Saturday, February 23, 2019

Valdivieso exceeds its sparkling reputation with well-crafted Chilean reds

The neon Valdivieso sign - a larger-than-life bottle of sparkling wine being poured into two flutes - is so beloved a fixture in Santiago that it was declared a national monument in 1954. The winery was the first sparkling wine producer in the Americas, having produced its popular bubbly since 1879.

And while the historic winery still enjoys wide popularity for its sparkling wine, it is also exploring Chilean terroir to create a range of still wines for both domestic and export markets. 

I had the opportunity to meet Valdivieso winemaker Brett Jackson in New York recently at a media event.  Brett began making wine in his native New Zealand, and -- in a career that has spanned decades -- he also has made wine in Napa, Stellenbosch, and Southwest France.  Brett brought this world-wide experience with him when he joined the winery, and he's made great strides in strengthening its still wine program.  We tasted through some of the winery's current releases of red wines, and I was impressed by their overall elegance and balance. 

Valdivieso Single Vineyard Cabernet Franc 2015, Curico Valley - A gorgeous, rich rendition of Cab Franc with ripe red berries and minerality. 

Eclat Cinsault 2017 - A delicate wine, with a translucent ruby color. This wine also had red berries on the palate and a crisp light weight.  Brett told us it is dry farmed from vines on their own rootstock and fermented in stainless steel to preserve its freshness. 

Caballo Loco Grand Cru Apalta 2014, Colchuagua Valley - Brett informed us that the "crazy horse" reference in the name was from one of the winery owners who was a larger than life character.  He  explained that the Caballo Loco wines are meant to reflect the "essence" of where they come from.  This wine from Apalta is a blend of Cabernet Sauvignon and Carmenere. The rich, full-bodied wine has ripe red and black fruits and a mineral finish - a bold wine for steaks, chops, and hearty stews.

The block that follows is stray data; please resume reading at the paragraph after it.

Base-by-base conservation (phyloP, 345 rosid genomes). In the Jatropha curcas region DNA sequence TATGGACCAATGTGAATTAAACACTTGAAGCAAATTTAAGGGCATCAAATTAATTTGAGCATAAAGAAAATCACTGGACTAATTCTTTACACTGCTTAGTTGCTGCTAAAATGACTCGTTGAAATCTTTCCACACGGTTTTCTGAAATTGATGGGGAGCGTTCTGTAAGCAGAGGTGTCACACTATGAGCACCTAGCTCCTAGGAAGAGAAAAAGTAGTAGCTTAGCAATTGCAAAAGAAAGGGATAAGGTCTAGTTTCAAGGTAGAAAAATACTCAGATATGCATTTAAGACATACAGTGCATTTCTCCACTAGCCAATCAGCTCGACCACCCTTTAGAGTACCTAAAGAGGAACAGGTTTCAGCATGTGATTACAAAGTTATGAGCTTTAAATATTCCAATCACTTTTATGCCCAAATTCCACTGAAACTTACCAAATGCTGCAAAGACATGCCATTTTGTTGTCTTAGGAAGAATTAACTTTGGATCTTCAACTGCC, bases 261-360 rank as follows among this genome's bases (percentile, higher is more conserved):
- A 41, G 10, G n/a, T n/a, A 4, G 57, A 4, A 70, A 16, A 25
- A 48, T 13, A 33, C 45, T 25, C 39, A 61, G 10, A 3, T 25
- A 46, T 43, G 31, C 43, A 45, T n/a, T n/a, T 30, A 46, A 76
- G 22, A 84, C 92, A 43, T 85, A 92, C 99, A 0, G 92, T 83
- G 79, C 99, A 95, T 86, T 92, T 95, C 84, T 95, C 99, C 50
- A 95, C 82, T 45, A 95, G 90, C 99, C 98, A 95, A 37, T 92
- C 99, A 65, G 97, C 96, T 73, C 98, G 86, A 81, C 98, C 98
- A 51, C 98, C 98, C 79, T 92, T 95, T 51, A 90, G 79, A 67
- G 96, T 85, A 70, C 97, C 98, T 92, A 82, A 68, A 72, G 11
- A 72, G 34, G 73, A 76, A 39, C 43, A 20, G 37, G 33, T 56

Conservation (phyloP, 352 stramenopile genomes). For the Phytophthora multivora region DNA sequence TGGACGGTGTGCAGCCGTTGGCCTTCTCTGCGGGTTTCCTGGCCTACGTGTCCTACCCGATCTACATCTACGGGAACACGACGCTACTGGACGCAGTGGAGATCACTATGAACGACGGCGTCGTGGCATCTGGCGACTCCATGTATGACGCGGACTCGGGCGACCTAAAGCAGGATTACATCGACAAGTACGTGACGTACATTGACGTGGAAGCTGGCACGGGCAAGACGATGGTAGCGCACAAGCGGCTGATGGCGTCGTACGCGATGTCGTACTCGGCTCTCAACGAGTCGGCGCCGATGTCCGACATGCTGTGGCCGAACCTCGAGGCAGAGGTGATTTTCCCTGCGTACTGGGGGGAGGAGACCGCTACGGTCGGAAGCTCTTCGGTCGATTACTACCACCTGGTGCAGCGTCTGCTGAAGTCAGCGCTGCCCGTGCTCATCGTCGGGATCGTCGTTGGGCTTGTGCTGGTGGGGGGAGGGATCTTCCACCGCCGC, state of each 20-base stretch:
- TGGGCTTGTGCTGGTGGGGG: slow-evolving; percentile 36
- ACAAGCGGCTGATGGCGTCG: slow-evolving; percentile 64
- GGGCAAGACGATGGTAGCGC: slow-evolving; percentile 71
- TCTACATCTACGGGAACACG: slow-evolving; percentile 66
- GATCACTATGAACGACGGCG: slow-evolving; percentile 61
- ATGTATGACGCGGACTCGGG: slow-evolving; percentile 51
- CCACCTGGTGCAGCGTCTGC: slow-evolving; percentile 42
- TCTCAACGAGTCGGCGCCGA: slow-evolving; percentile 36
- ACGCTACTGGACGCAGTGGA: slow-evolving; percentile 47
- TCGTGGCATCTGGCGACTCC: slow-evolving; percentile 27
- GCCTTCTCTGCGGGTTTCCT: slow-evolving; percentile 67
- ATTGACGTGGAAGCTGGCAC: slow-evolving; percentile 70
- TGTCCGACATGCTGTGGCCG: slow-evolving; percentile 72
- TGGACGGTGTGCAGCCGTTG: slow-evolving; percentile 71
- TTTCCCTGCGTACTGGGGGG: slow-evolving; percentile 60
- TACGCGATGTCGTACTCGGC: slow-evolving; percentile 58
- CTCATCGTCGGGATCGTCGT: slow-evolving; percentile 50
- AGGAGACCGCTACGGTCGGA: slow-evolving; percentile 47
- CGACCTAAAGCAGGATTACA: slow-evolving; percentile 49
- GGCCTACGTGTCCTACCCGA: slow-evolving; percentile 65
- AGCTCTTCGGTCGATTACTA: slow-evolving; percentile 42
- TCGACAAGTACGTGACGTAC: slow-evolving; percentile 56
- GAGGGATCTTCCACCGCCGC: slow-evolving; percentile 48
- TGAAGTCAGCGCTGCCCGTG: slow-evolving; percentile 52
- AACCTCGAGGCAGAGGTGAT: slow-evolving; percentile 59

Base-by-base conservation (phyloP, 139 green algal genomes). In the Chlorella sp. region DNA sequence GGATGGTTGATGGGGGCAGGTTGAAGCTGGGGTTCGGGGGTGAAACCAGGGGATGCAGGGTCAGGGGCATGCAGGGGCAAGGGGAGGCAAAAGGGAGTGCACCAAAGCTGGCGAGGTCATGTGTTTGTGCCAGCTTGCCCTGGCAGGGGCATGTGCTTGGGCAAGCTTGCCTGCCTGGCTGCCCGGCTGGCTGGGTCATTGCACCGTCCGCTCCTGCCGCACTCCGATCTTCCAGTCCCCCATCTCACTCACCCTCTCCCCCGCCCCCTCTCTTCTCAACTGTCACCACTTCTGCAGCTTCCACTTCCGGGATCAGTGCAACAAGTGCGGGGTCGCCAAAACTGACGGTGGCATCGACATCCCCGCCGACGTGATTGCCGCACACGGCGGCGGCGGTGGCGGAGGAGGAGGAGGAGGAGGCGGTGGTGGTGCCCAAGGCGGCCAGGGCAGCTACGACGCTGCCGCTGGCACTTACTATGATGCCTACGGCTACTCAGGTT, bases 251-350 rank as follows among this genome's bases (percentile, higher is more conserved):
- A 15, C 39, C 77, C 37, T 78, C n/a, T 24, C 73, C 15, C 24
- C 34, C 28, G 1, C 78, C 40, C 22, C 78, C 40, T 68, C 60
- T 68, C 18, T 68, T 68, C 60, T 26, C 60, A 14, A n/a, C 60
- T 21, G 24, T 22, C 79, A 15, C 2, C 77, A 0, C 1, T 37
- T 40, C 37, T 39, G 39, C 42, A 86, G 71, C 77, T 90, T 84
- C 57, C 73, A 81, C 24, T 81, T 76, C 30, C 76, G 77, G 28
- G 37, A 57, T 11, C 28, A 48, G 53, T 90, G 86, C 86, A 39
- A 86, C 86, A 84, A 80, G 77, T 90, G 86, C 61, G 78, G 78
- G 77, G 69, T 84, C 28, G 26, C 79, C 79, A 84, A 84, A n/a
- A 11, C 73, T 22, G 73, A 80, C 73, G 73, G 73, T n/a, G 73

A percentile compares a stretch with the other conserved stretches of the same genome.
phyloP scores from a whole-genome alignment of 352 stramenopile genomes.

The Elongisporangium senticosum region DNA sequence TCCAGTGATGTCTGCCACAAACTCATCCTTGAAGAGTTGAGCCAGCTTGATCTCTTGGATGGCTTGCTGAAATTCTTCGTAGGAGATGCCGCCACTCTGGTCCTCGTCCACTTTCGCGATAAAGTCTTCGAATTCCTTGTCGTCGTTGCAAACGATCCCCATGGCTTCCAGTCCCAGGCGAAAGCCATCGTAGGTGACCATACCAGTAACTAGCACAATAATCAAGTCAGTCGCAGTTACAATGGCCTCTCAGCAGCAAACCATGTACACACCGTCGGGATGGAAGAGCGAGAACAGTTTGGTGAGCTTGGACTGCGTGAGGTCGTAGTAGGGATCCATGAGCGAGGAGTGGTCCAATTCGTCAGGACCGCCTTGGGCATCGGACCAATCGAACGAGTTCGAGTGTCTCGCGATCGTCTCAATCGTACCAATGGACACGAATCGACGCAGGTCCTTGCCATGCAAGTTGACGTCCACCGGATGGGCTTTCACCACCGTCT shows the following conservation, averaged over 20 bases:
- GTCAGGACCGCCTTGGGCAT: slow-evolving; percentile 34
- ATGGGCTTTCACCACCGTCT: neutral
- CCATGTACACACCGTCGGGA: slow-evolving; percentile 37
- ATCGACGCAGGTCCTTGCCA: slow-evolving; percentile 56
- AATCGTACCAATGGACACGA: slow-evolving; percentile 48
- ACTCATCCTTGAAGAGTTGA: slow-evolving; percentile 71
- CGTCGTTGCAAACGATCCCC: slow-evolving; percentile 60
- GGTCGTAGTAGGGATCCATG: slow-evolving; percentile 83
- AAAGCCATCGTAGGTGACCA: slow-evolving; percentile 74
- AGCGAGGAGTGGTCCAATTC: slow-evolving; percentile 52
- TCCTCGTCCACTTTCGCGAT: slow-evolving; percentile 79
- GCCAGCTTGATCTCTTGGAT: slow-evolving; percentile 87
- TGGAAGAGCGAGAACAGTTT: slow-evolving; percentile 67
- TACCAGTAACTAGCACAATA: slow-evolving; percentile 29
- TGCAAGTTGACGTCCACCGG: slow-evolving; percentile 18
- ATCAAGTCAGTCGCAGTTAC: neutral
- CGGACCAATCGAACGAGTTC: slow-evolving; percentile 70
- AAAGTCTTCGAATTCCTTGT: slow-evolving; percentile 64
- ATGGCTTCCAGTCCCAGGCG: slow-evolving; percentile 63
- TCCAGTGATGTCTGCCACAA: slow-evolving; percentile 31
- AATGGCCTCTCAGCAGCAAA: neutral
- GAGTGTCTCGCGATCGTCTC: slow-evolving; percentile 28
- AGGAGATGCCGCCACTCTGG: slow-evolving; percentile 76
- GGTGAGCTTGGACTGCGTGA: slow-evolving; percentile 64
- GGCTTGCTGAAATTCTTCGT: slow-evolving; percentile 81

Caballo Loco Grand Cru Limari 2014, Limari Valley - This wine showcases Syrah from the Limari Valley, where its proximity to the coast produces a cool influence but there is also plenty of sunshine. The vineyard soils contain calcium as well as salt. This was another big wine, with full mouthfeel, and it exhibited fully ripe black fruits, spice, good acidity, slight minerality and a long finish.  

Valdivieso Eclat Old Vines Blend Vigno 2010 - This project blends old vine Carignan and Mourvedre from the Maule Valley with at least 40 to 60 years of age.  All of the grapes are from bush vines that are dry farmed.  The resulting wine has a delightful freshness, with sweet bing cherry flavor -- and a high acidity that makes it ageworthy.  

The still red wines from Valdivieso that we tasted were high quality and well-balanced, and all sell at appealing price points between $25-$35.  For lighter style reds, reach for the Cinsault or Cabernet Franc. And for a bold red pour, the Caballo Loco line delivers.  

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